The CD-i has certainly developed a reputation for itself as the result of a series of mishaps on Nintendo’s part. Despite all its shortcomings, I will forever be grateful to its existence. Although Nintendo ultimately decided to partner with Phillips instead, Sony shrugged this rejection off and decided they didn’t need Nintendo for anything. Thus, the PlayStation was born.

CD-i Month is a month-long “celebration” of (or an excuse to poke fun at) the “unholy Triforce” of Zelda games: Link: The Faces of Evil, Zelda: The Wand of Gamelon, and Zelda’s Adventure. These games were released for the Philips CD-i console in the mid-‘90s with Nintendo’s blessing… much to their regret, and now they pretend that they don’t exist. Throughout the month we’ll explore how they came to be, what they did right, what they did wrong (a lot), and their impact on the Zelda community. In short, we want to laugh with — or maybe laugh at — these relics of the past.

I never got around to playing the original PlayStation, but during my early childhood my uncle bought a PlayStation 2. I would often run around as Spyro for countless hours while visiting him. He was also very interested in the Gran Turismo games and would spend a lot of our visits trying to max out the game as much as possible. Eventually, we also started playing Tekken 4 and Tekken Tag Tournament as well.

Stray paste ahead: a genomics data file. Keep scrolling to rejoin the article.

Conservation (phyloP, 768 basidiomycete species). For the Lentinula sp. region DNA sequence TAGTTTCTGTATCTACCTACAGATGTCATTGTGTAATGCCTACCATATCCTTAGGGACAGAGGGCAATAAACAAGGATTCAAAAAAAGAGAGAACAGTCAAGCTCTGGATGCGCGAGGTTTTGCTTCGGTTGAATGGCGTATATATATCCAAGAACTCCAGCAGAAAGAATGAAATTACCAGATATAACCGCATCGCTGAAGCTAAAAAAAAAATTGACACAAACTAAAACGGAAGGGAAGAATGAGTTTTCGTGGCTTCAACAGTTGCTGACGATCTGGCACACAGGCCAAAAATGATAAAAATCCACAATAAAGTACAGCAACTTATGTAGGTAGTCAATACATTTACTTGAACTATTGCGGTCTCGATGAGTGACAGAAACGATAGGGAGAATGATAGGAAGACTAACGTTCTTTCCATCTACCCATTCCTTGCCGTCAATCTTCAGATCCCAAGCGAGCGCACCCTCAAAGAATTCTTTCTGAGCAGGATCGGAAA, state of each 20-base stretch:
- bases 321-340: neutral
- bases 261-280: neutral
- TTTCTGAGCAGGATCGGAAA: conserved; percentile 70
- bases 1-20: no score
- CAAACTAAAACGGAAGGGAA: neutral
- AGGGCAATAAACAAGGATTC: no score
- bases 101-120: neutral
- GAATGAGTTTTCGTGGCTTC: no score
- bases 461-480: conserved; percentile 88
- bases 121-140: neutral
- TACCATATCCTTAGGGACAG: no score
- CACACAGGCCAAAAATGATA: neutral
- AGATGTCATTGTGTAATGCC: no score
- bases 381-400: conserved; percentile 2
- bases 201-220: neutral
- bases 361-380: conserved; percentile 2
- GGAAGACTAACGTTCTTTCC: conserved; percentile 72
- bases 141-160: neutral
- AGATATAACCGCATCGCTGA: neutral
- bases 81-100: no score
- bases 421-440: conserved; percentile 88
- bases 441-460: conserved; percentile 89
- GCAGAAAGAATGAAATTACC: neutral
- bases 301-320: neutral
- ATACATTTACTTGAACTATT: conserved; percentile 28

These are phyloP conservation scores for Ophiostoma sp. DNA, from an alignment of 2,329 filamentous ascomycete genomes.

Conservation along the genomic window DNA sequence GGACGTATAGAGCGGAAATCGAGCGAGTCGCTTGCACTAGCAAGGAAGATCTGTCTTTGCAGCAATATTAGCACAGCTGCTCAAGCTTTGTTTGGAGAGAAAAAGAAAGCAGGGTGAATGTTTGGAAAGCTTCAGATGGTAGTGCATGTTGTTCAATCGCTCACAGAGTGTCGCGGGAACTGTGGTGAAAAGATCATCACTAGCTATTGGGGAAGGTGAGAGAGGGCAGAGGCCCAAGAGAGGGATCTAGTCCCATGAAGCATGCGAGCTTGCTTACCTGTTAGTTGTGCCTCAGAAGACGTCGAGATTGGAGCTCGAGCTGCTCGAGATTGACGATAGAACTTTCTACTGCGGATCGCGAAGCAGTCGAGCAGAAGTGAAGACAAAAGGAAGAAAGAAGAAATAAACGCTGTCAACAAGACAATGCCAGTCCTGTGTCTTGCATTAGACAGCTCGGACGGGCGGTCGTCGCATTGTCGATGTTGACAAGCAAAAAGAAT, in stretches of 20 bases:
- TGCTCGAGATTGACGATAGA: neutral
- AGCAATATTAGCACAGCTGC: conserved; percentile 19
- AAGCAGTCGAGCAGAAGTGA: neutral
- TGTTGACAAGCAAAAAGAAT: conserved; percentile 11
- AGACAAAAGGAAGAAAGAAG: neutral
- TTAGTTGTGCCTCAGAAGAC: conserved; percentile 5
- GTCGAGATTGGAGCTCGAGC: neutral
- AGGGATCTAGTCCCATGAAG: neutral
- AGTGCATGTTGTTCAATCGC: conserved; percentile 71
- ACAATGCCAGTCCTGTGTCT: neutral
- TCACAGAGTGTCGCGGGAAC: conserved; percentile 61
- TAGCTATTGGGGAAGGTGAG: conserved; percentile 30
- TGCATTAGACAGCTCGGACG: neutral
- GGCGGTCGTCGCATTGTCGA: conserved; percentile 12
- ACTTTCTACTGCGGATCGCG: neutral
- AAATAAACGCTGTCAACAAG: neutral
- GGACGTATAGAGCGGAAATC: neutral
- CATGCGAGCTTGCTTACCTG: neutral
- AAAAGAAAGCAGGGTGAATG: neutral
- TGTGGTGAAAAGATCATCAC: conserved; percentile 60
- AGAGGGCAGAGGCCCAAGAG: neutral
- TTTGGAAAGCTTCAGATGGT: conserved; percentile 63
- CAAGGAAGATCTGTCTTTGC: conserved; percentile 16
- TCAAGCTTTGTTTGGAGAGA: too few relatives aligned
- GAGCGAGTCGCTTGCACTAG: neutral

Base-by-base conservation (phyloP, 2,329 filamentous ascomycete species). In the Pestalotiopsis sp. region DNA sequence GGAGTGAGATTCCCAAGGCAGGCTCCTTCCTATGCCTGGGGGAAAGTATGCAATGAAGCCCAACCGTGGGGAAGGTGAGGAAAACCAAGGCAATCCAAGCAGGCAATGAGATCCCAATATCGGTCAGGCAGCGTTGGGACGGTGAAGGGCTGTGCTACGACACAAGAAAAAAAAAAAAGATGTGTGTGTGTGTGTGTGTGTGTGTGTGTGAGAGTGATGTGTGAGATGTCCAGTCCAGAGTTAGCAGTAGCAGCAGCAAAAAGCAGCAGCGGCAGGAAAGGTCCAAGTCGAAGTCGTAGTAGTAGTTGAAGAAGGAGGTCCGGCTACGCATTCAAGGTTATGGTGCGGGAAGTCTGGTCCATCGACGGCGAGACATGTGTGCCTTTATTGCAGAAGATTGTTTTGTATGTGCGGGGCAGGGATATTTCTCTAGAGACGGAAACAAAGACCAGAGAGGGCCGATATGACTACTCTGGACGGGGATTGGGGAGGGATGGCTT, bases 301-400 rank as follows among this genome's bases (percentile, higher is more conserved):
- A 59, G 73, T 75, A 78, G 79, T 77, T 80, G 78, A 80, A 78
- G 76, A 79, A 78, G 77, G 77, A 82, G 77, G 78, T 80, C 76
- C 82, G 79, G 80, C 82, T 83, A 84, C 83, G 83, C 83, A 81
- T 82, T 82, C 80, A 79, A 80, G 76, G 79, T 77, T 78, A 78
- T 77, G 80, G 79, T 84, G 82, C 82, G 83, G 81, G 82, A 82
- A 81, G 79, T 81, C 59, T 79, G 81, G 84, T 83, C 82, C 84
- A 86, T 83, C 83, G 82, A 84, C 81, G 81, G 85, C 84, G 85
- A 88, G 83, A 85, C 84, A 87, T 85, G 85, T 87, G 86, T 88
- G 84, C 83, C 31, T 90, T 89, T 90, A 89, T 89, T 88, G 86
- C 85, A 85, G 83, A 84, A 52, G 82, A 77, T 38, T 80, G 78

As the years passed, the PlayStation line continued to grow, but my uncle still cherished his PlayStation 2. As the system got older, it began to have issues and eventually the laser that read the disc shifted from alignment. My uncle was unable to fix it himself and gave it to me in hopes that I could fix it and continue to use it. Thanks to my cousin’s husband, the PlayStation 2 was easily fixed and continues to work to this day. I expanded the collection of games, including games from franchises I’d often seen on Nintendo consoles, such as Harvest Moon: Innocent Life and Final Fantasy XII. I would often bring the PlayStation 2 back to him when I visited so he could continue to play all the games he loved.

However, I don’t know the Song of Time. While walking along the beach one evening he suddenly passed away. And while I can’t bring him back, the words of the inscription for the Sun’s Song in Ocarina of Time return to me:

“The rising sun will eventually set, A newborn’s life will fade. From sun to moon, moon to sun… Give peaceful rest to the living dead.”

I know my uncle is at peace. Today, I honor his memory by continuing to use my PlayStation 2 and expand my collection of games. I also now own a PlayStation 4 and bought Tekken 7 for it, along with the remake of Final Fantasy XII: The Zodiac Age.

So, while I’ve never played on a CD-i before, I can certainly say that, without it, I wouldn’t have all the wonderful memories I’ve made and I probably would never have branched away from Nintendo consoles. So, thanks CD-i for opening the wonderful door that you did!

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